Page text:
Mr Jim Cunningham: To ask the Secretary of State for Justice (1) what steps he (a) is taking and (b) plans to take to provide face-to-face support to those who are bereaved or seriously injured in road accidents; 
Mr Blunt: In each of the three years 2011-12 to 2013-14 the Ministry of Justice has allocated £125,000 to support victims of burglary and £277,606 to support those bereaved or injured by road traffic offending.
In its response to the consultation ‘Getting it Right for Victims and Witnesses’ the Government committed to doing more for victims of road traffic offending and we will work with interested parties to identify and examine the options for doing so. The Government do not consider it feasible to extend coverage broadly to anyone bereaved through a road traffic accident or seriously injured by one.
Steve McCabe: To ask the Secretary of State for Justice what proportion of young offenders given a community sentence have (a) breached that order and (b) received a custodial sentence as a result in each month of the last five years. 
Mr Blunt: With regard to young adult offenders aged 18 to 20, the information on the proportion of offenders who breached their community sentence is not held centrally. Information on breaches of community sentences by individual offenders is recorded by probation trusts on their case management systems. It is used in the day-to-day management of offenders, including as a trigger to appropriate action in response to breach, for example through formal warnings or enforcement action, but the figures requested do not form part of trusts' routine reporting.
Offender Management Caseload Statistics 2007. Table 6.12
Offender Management Caseload Statistics 2008. Table 6.9
The available information required to answer this question in relation to juveniles is currently being collated. I will write to the hon. Member as soon as it is available. A copy will be placed in the House Library.
Free School Meals: Further Education
To ask the Secretary of State for Education pursuant to the contribution of the Minister of State for Schools of 13 June 2012, Official Report, column 94WH, on free school meals (colleges), how
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his Department estimated the cost of extending the provision of free meals to disadvantaged 16 to 18 year olds who study at further education or sixth form colleges. 
Mr Gibb [holding answer 6 July 2012]:In my answer of 13 June 2012, Official Report, column 94WH, I quoted a figure of between £35 million and £70 million as the cost of extending the provision of free meals to disadvantaged 16 to 18-year-olds who study at further education or sixth form colleges.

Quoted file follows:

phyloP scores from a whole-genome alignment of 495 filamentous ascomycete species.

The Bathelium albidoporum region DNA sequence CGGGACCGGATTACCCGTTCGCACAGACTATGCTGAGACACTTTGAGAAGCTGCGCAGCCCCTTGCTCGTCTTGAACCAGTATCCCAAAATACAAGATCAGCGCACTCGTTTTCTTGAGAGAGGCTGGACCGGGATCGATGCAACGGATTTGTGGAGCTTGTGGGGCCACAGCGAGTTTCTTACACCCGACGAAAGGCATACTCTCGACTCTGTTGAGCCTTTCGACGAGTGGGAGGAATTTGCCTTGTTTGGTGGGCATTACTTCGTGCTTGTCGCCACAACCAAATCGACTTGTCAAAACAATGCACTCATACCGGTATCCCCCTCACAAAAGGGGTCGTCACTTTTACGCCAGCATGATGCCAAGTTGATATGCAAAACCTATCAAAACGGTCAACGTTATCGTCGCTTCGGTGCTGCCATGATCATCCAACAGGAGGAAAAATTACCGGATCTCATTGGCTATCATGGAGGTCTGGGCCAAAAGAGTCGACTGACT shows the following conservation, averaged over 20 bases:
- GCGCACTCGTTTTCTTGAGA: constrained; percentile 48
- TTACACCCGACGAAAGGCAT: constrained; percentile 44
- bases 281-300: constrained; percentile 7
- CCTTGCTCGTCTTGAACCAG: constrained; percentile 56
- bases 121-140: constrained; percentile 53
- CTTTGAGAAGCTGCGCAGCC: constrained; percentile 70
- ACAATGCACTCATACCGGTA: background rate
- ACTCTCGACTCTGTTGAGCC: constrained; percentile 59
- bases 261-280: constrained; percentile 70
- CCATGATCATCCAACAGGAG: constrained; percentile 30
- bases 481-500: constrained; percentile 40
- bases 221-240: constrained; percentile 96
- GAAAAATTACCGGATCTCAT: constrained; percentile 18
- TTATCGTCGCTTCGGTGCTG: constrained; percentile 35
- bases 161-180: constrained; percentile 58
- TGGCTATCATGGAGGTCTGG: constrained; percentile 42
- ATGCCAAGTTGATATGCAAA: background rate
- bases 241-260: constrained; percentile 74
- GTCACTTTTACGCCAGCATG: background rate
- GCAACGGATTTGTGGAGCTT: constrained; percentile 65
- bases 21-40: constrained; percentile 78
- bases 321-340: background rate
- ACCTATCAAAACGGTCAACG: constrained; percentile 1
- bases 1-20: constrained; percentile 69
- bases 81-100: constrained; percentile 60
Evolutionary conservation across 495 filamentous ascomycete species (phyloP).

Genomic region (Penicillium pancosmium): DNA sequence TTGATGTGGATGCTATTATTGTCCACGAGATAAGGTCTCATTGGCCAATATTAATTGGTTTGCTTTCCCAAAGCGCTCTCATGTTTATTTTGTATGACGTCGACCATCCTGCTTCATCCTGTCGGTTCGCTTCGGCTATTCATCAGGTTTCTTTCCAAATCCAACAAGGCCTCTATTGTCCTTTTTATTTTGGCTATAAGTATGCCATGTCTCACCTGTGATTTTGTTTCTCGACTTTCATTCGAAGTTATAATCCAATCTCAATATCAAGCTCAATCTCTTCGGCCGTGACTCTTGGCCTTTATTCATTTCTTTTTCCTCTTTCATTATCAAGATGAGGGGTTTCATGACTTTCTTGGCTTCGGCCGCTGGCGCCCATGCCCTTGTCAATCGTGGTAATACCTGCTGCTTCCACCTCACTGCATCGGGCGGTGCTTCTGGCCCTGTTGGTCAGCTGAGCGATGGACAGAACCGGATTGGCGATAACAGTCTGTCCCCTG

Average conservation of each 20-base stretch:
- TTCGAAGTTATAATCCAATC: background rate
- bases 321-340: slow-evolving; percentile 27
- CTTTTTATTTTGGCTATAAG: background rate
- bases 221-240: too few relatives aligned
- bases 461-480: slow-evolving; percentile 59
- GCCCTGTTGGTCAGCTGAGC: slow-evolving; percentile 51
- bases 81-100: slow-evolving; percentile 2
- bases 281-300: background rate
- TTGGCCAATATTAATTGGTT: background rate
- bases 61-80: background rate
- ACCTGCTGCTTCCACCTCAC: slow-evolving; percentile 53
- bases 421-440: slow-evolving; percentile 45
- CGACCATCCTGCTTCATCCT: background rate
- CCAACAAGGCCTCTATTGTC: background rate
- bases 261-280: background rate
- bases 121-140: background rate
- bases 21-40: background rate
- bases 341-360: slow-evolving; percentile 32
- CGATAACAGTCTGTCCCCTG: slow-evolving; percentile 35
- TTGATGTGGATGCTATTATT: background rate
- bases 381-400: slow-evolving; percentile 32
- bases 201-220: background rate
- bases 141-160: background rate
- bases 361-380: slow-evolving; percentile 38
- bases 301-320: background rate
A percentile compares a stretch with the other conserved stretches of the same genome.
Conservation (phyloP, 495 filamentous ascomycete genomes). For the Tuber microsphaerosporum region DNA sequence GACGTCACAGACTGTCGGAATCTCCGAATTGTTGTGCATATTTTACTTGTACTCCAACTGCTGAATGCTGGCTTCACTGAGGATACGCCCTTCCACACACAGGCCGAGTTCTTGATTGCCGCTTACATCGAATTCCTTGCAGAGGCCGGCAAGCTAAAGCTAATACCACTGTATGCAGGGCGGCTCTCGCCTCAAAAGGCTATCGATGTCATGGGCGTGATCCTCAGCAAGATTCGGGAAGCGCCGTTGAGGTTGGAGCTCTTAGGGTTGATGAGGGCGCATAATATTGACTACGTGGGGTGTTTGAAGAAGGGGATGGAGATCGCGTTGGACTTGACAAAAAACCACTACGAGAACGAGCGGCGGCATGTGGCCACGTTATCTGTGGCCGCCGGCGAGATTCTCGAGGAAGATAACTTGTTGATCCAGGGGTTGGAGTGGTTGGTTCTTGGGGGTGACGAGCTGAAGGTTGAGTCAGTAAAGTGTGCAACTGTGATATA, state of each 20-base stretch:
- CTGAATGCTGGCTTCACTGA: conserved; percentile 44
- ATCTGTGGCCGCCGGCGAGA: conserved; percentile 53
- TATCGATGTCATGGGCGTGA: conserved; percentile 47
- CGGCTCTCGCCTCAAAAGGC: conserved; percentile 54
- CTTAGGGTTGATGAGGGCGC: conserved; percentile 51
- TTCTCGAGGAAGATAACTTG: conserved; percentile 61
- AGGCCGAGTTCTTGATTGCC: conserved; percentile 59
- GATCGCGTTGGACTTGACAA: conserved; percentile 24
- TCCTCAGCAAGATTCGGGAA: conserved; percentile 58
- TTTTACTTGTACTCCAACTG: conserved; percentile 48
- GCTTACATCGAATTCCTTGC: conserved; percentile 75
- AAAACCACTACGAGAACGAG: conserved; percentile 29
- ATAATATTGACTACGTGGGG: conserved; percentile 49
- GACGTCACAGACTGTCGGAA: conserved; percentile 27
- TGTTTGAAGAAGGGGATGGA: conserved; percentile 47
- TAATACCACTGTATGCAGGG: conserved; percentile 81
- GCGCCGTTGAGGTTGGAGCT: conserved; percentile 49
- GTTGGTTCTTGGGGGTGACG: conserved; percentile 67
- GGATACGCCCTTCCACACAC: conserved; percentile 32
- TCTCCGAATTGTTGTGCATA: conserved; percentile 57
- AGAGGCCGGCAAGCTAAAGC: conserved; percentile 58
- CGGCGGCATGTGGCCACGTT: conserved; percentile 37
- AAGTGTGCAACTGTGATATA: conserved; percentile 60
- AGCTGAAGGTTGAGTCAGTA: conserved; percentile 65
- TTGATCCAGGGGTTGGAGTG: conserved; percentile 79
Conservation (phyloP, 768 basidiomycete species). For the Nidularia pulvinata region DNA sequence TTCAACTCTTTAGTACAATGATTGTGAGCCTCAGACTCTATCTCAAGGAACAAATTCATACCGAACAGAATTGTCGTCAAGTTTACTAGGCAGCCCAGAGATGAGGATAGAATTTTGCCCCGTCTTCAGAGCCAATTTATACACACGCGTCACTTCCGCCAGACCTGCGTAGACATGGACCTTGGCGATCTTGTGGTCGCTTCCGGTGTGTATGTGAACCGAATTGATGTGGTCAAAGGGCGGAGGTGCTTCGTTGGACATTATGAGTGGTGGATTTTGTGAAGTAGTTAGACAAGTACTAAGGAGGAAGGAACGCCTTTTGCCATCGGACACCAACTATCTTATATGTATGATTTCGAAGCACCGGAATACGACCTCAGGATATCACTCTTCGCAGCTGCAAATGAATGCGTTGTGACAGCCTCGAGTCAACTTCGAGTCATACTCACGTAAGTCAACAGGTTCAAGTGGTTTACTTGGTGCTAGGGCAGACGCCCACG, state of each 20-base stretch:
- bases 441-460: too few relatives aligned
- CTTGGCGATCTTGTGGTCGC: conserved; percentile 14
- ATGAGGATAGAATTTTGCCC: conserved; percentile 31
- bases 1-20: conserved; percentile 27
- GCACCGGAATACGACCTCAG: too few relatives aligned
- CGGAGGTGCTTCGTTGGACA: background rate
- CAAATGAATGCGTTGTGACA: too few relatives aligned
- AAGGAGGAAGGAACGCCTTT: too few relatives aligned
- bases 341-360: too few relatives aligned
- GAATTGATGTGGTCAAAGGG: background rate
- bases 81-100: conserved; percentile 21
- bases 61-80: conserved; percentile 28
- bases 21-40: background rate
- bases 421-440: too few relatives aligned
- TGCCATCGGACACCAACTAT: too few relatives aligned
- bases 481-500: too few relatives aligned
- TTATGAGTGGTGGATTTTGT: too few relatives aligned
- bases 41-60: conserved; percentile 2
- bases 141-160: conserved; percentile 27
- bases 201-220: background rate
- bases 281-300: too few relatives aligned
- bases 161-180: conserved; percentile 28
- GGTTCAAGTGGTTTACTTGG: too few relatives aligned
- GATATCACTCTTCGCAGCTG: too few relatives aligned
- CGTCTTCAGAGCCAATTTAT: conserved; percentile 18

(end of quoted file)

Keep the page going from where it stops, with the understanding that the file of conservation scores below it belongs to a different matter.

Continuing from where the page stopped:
In his letter to the Secretary of State for Education dated 13 April, Martin Doel, chief executive of the Association of Colleges (AoC), applied a figure of £32 million as the cost of extending free meals to eligible students in FE and sixth form colleges. The AoC 'No Free Lunch?' campaign quotes a figure of £38 million.
Departmental estimates are based on a number of factors, including the current cost of providing free meals to school sixth form students, which would give an upper cost threshold of £70 million. For the purposes of the debate, my estimate assumed that the actual cost of extending free meals would fall between the AoC figures and the higher cost of £70 million. I did not give a precise departmental estimate because the cost is reliant on a number of assumptions which need to be tested further.
The factors which are likely to contribute to the actual departmental estimate are the costs of providing school meals; the number of 16 to 18-year-old students who were known to be eligible for free school meals at age 15; and the proportion of 16 to 18-year-olds in school sixth forms relative to those in further education and training.
Peter Luff: I refer the right hon. Member to the answer I gave on 30 April 2012, Official Report, column 1123W. I will write to the right hon. Member once the costs associated with this training have been collated.
In my answer to your questions related to the costs of our training individuals to handle and fly-Catapult Assisted Take Off Barrier Arrested Recovery (CATOBAR) aircraft (Official Record 23 April 2012 : Column 716W) I said that I would update you on this issue.
To clarify the position on those personnel training with the US Navy as of July 2012 we now have nine Royal Navy pilots at various stages of training with US Navy carrier borne aircraft. This training does include the use of catapult and arrestor gear, but I should make clear that this is a small element of the wider carrier strike training and interoperability package being undertaken with the US Navy.
As part of the training programme for the Queen Elizabeth class aircraft carriers, there remains a requirement for the Royal Navy to train a cadre of suitably qualified and experienced personnel who will supervise embarked carrier aviation in the future, and this training with the US helps to fulfil this requirement.
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The Royal Air Force also has a long-standing reciprocal Pilot Exchange Programme and there are currently two Royal Air Force pilots flying US aircraft under this arrangement, which attracts minimal additional cost.